KAREN ANN CULLOTTA and SARAH FREISHTAT Chicago Tribune
When a manager of a short-staffed Chicago-area restaurant snuck into Lucca Osteria in Oak Brook, Illinois. on a recent Friday with a handful of cash, brazen worker poaching seemed straight out of the pages of Nelson Algren.
“It was the end of May, the third week we were open, and I get a call from my partner, who is fuming, and he says, ‘You won’t believe this, but two of our bus boys are from here. come up to me and said this guy told them they were guaranteed $1,000 a week to go to the bus tables in his restaurant, and they’re gonna go so they came out and left us dry said Steven Hartenstein, owner of Lucca Osteria and chief operating officer/business development director of Phil Stefani Signature Restaurants.
“We’re all in this together, so it’s hard to believe that some people are poaching workers from their friends,” Hartenstein said. “People can steal your people, your recipes and your brand, but they can’t steal your hospitality and your integrity.”
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While it’s rare to “recruit” workers among other restaurateurs by posting $100 bills and guaranteeing a lucrative salary, the urgency to staff Chicago’s hospitality industry came to a head this summer. , fomenting what some in the hospitality industry call “a survival of the fittest” environment.
The severe labor shortage needed to keep restaurants and hotels running is also prompting many employers to offer improved wages and benefits, along with a new effort to promote the industry as a promising career path. with great potential for advancement.
As a rebound in tourism leads to more hotel stays, a recent survey by the American Hotel & Lodging Association found that 97% of respondents in the United States said they were experiencing staff shortages, and nearly half of all hotels said they were “severely understaffed”.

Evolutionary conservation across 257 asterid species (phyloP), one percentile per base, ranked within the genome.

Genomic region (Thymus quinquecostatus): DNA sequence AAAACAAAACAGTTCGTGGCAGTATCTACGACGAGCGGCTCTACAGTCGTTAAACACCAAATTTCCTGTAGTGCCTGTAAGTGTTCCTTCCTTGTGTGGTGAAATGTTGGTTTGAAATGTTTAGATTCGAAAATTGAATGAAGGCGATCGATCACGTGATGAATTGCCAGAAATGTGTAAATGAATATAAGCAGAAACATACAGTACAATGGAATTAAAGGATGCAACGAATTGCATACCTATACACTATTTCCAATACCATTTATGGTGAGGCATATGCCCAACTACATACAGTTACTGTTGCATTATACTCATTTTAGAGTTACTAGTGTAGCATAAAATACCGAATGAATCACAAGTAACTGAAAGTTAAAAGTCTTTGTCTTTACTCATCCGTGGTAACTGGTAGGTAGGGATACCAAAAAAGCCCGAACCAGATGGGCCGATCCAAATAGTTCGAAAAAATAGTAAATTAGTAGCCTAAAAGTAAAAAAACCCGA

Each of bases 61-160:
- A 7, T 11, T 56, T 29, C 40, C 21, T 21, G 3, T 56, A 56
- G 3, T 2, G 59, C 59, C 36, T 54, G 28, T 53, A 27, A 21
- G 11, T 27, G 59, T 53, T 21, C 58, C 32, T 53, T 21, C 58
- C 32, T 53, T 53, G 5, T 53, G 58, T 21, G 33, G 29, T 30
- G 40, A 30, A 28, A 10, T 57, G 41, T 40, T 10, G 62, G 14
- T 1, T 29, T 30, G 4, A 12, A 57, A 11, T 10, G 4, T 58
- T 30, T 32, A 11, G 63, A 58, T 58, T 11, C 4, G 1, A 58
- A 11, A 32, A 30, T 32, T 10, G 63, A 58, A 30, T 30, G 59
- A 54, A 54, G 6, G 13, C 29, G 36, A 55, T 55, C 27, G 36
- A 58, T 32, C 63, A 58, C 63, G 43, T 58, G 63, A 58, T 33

The most critical staffing need is housekeeping, with 58% ranking it as their biggest challenge, and to meet demand, hotels are offering a list of incentives for potential hires, with nearly 90% of hotels citing increased pay, with 71% offering more flexible deals. hours and 43% increase in benefits, AHLA officials said.
Staffing issues prompted the organization to launch a new campaign, “A Place to Stay,” targeting 14 cities, including Chicago, as well as Atlanta, Baltimore, Dallas, Denver, Houston, Los Angeles, Miami, Nashville , New York, Orlando, Phoenix, San Diego and Tampa.
“These jobs are paying more than they’ve ever paid, with greater flexibility, greater benefits,” AHLA CEO Chip Rogers said at a press conference in Chicago earlier this month. . “The message is clear: if you want to start a career in hospitality, there’s absolutely no better time to do it, and no better place to do it than here in Chicago.”
According to the U.S. Bureau of Labor Statistics, as of June 2022, employment in the broader recreation and hospitality sector had declined by nearly 1.3 million jobs, or 7.8%, compared to compared to February 2020. US hotels employed 2.3 million people before the pandemic, and ended 2021 with 1.8 million.
Although still below pre-pandemic levels, the number of hospitality workers in Illinois is steadily increasing. The number of people employed in the sector rose to 582,800 in June, an increase of nearly 16% from the same month last year and the highest monthly total since the start of the pandemic, the data shows. from the Illinois Department of Employment Security.
But there are still many openings. Michael Jacobson, CEO of the Illinois Hotel and Lodging Association, said a morning earlier this month that there were 3,000 open positions at Chicago hotels listed on Indeed.com only.
“Our jobs are often misinterpreted as dead-end, minimum-wage jobs,” Jacobson said. “And that, frankly, is not true. The fact is, our salaries are higher than they’ve ever been with more benefits than we’ve ever seen for our employees.
The starting salary at most hotels in Chicago is $23 an hour plus benefits, Jacobson said, adding, “People don’t realize that no matter what you’re interested in or your journey in life, it’s there is a position open for you in a hotel.”
In addition to health care, 401(k) plans and travel discounts, Jacobson touted the industry’s flexible hours, which he said can accommodate parents or students who have to work irregular hours. Hotels can provide jobs for people who don’t speak English, and perhaps most importantly, offer rapid career growth, he said.
“Working in a hotel paves the way to the middle class for individuals from all parts of Chicagoland and from all walks of life,” Jacobson said.